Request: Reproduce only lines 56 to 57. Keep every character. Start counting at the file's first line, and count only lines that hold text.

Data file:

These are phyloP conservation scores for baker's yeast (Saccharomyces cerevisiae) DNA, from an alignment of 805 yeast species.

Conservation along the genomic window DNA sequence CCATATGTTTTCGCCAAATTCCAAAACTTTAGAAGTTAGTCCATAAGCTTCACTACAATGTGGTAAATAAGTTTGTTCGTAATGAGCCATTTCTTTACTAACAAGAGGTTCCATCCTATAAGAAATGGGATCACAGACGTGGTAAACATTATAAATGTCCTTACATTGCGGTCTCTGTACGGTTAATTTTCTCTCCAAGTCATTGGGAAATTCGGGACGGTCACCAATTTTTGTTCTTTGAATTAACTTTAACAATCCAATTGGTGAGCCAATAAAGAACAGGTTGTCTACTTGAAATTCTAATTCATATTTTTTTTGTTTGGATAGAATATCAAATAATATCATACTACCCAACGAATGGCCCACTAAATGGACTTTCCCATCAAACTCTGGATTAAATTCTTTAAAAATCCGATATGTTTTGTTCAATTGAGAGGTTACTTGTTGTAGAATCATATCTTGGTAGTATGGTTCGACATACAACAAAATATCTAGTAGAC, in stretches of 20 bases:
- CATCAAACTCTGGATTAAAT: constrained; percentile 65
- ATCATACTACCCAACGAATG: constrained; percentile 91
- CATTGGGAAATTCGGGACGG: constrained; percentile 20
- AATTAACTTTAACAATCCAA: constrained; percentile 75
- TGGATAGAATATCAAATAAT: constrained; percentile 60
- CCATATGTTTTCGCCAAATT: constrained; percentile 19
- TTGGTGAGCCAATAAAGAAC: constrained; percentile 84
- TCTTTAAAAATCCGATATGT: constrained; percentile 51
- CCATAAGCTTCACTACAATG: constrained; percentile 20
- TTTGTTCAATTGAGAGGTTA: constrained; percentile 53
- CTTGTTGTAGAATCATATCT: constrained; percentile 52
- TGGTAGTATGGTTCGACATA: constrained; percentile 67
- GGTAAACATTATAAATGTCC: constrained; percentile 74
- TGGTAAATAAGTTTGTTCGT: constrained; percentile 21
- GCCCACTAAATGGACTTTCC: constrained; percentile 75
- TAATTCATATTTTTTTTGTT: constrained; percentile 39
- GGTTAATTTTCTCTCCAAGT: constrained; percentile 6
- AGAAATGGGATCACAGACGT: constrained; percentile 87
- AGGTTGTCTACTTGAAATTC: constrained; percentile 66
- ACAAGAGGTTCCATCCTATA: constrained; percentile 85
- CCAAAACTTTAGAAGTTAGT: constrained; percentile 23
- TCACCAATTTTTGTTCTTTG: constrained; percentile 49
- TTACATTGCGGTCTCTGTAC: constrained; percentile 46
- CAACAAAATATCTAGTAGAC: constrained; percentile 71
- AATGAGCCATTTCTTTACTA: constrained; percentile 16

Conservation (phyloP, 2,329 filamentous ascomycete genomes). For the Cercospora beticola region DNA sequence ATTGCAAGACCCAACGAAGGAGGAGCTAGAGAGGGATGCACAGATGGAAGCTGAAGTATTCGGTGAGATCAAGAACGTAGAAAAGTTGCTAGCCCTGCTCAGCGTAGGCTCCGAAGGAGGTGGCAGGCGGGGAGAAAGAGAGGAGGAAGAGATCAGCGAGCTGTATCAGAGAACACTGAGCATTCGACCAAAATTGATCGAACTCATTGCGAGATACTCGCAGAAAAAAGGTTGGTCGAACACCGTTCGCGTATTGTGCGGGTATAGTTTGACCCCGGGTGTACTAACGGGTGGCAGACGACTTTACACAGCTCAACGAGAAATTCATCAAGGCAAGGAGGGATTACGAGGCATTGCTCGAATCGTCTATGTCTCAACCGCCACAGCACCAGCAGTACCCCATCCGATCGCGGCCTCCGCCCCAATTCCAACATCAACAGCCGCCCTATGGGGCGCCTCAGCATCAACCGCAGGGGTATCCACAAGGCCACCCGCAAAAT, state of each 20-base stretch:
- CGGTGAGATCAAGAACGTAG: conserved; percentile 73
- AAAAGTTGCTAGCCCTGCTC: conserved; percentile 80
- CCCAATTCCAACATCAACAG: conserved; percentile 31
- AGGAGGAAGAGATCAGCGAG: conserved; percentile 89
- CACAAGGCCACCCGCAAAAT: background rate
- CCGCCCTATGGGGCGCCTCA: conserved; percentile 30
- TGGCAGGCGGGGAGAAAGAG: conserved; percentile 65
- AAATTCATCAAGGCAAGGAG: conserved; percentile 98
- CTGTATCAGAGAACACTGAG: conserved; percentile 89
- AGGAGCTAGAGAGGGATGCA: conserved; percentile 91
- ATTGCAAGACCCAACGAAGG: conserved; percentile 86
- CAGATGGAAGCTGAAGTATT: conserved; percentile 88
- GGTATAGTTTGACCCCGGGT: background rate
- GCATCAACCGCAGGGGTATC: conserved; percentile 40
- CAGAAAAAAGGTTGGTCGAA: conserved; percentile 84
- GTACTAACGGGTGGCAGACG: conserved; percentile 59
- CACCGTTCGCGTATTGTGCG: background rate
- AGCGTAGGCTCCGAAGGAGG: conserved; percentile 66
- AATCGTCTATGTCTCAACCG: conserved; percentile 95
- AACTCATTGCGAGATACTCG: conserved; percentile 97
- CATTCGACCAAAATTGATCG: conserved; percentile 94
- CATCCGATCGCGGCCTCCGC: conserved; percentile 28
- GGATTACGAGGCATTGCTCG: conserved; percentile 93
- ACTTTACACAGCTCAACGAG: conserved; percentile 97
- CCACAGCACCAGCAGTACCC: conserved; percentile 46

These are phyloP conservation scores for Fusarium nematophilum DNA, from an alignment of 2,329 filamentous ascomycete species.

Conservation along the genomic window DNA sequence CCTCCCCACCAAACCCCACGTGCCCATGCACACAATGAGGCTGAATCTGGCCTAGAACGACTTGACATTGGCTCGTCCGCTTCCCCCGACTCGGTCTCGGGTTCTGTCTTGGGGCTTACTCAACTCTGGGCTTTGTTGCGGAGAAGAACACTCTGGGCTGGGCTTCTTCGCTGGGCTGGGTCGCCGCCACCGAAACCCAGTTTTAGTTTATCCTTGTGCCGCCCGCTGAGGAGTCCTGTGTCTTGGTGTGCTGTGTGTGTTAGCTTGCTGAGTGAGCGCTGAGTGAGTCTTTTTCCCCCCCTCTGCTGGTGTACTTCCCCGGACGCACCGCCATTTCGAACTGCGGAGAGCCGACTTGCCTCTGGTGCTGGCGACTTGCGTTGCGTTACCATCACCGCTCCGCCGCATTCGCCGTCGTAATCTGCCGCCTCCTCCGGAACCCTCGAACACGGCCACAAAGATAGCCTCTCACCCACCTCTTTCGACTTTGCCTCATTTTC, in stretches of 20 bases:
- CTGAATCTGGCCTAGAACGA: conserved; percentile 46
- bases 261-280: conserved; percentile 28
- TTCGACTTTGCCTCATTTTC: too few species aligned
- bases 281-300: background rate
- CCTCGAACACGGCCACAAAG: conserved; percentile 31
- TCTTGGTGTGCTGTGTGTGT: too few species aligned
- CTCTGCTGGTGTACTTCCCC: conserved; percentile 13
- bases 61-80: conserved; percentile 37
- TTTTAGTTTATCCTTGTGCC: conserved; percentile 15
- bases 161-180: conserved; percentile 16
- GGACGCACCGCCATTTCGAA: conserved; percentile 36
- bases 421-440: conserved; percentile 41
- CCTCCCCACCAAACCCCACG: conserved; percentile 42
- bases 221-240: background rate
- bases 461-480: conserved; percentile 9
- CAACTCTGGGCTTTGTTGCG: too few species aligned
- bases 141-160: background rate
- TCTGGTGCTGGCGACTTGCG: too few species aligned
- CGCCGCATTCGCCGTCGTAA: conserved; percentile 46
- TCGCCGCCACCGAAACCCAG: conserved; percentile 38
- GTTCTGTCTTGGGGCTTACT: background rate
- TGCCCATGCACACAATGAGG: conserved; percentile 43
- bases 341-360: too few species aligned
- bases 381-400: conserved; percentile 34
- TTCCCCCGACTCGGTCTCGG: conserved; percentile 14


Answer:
- CTGAATCTGGCCTAGAACGA: conserved; percentile 46
- bases 261-280: conserved; percentile 28